In his testimony, Facebook’s Zuckerberg tried to deflect the heavy criticism of their planned cryptocurrency Libra by playing the patriotism card over and over during a six-hour hearing of the House Financial Services Committee on Wednesday.

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Zuckerberg warned the committee that China is moving quickly to launch a digital version of its currency in the coming months and it is intent on “exporting” its currency around the world. 

“But I also hope we can talk about the risks of not innovating. While we debate these issues, the rest of the world isn’t waiting. China is moving quickly to launch similar ideas in the coming months. Libra will be backed mostly by dollars and I believe it will extend America’s financial leadership as well as our democratic values and oversight around the world. If America doesn’t innovate, our financial leadership is not guaranteed.”

However, almost every member of the committee was not buying it and ripped Zuckerberg apart over Facebook’s failures in the past and pushed him to gain the public’s trust again before launching a grandiose project like Libra. 

Regulators should view Libra as an instrument of American geopolitical power, CEO Mark Zuckerberg argued several times.

During the hearing politicians hammered Zuckerberg on Libra could be used for money laundering, disrupt the global financial system, or give Facebook far too much control over data.

And Zuckerberg retorted with banking the unbanked – the billion people globally who don’t have accounts – and possibly lifting millions out of poverty. 

“I get that I’m not the ideal messenger for this right now. We’ve faced a lot of issues over the past few years and I’m sure there are a lot of people who wish it were anyone but Facebook that was helping to propose this.”

He added:

“The prospective currency, called Libra, has been called a threat to America’s outsized influence over the global financial system. Since the dollar is the world’s most popular reserve currency, other nations need access to it in order to trade with each other, and much of global trade flows through US banks. That means the country’s government has a unique power to inflict harm on other states and international criminals, by imposing sanctions that cut them out of the system.”

Chair of the Financial Services Committee and California Congresswoman Maxine Waters, stated she was concerned that Libra, would “rival” the dollar is it is allowed to go ahead.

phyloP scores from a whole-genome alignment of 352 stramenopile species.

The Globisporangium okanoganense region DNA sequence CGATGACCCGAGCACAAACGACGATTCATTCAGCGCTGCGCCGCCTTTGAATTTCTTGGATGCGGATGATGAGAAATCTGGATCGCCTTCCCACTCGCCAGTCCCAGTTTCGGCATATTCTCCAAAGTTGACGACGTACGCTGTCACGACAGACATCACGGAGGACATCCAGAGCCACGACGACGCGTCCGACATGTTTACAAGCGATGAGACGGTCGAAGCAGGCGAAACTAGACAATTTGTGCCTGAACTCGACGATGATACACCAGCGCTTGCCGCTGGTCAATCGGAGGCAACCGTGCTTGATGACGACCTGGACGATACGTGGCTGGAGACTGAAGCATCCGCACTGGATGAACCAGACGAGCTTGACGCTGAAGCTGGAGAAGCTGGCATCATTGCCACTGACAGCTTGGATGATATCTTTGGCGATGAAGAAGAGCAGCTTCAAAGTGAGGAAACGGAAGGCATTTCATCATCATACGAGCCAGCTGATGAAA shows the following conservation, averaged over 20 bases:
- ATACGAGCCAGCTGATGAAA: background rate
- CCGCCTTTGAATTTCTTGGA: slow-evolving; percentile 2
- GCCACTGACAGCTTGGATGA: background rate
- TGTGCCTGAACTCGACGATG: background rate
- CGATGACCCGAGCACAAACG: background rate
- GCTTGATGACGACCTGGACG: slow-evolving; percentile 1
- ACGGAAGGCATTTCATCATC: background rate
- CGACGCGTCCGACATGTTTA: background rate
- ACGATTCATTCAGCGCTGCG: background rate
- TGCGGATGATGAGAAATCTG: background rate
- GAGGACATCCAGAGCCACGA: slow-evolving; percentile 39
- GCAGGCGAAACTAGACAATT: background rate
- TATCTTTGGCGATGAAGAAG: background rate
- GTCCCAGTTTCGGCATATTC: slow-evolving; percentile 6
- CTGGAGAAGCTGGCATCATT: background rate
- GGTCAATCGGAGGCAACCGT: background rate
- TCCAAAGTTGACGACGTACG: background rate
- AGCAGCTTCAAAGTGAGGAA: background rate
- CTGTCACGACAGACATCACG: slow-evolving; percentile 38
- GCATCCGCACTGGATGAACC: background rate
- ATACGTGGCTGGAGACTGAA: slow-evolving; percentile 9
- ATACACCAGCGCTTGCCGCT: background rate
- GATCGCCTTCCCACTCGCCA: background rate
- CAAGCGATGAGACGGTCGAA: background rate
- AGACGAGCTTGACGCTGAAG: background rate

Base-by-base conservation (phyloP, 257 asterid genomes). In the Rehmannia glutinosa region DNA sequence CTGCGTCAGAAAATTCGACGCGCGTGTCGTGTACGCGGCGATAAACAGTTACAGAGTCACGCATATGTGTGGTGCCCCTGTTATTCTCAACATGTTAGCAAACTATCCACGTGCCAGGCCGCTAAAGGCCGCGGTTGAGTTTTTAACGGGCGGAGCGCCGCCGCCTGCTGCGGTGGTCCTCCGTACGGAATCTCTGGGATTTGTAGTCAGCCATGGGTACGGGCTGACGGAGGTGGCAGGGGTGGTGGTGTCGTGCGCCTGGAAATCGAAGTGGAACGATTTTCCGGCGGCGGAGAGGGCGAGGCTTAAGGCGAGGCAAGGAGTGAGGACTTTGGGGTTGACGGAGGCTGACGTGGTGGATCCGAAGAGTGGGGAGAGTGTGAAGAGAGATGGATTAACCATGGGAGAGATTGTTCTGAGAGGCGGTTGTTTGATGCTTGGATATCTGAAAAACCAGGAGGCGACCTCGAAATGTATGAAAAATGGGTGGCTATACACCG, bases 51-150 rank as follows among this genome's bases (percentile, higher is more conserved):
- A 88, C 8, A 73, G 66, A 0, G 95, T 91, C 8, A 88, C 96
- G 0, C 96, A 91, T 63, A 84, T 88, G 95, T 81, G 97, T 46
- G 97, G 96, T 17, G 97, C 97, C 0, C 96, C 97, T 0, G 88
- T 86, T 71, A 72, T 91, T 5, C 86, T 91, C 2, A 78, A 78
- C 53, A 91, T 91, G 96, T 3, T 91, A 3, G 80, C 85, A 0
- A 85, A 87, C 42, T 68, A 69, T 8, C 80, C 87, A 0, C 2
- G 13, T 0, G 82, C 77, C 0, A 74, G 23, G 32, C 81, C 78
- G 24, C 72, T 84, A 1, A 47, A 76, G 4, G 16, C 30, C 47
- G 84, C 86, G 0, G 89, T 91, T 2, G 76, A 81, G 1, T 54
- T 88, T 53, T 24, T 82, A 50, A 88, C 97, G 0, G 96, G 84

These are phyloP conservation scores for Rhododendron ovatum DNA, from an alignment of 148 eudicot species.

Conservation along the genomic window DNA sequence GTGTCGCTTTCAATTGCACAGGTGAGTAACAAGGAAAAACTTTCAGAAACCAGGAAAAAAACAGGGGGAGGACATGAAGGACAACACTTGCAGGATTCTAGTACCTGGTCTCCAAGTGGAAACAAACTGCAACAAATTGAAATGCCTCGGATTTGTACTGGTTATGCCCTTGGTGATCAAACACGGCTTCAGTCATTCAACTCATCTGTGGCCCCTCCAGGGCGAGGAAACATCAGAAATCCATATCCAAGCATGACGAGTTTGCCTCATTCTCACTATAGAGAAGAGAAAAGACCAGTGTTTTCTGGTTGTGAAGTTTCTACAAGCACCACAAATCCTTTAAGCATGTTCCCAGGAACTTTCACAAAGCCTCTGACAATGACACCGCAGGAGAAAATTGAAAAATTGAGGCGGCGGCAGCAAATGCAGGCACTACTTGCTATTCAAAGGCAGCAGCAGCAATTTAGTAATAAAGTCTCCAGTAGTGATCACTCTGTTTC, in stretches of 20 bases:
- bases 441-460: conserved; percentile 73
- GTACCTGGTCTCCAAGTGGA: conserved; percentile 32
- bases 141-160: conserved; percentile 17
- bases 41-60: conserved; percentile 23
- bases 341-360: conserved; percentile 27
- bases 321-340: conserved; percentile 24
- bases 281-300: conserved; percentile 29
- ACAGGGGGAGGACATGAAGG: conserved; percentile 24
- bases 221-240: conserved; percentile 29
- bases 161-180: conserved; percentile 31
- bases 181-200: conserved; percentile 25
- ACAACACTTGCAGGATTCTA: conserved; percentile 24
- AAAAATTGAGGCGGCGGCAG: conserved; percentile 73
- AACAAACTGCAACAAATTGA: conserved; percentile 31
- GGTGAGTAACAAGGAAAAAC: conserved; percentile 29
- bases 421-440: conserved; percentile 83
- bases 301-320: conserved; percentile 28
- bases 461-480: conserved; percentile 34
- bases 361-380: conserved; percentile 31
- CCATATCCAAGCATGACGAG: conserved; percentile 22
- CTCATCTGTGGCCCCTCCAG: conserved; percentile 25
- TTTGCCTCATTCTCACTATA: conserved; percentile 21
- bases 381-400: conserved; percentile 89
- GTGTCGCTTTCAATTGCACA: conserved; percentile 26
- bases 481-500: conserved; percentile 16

Congressman Brad Sherman of California argued Libra has the potential:

“…to transfer power from the United States government to sanctions and tax-evaders, terrorists, and drug dealers while reducing the importance of the US dollar as the reserve and trade currency.”

Libra has faced a number of serious challenges recently, with key partners pulling out on top of the serious regulatory opposition from politicians in DC.

  • On October 4, PayPal was first to pull out, which was a huge blow seeing that head of Facebook Libra David Marcus is the former president of Paypal.
  • However, the biggest migration came a week later – when Visa, Mastercard, Stripe, Mercado Pago and eBay.
  • Brooking Holdings, which owns travel websites, Priceline and Kayak, pulled the plug a few days later.
  • Libra is now left with 21 members, including Uber, Lyft, Spotify, Vodafone and venture-capital firm Andreessen Horowitz.

Zuckerberg went on:

“I recognize that some have expressed concerns about the Libra project and Facebook’s role in it. I want to talk briefly about how we are working to address the concerns we’ve heard.”

“First, we’ve heard that people are concerned that we are moving too fast. As we have said from the beginning, we’re committed to taking the time to get this right. We co-wrote a white paper to begin a dialogue with experts and the regulators and policymakers who oversee the stability and security of our financial systems. It was never intended to be the final word on the project. The goal was to signal the direction we want to go and to start a conversation about how to get there. That conversation is ongoing, and we will continue to advocate for responsible innovation in this space.”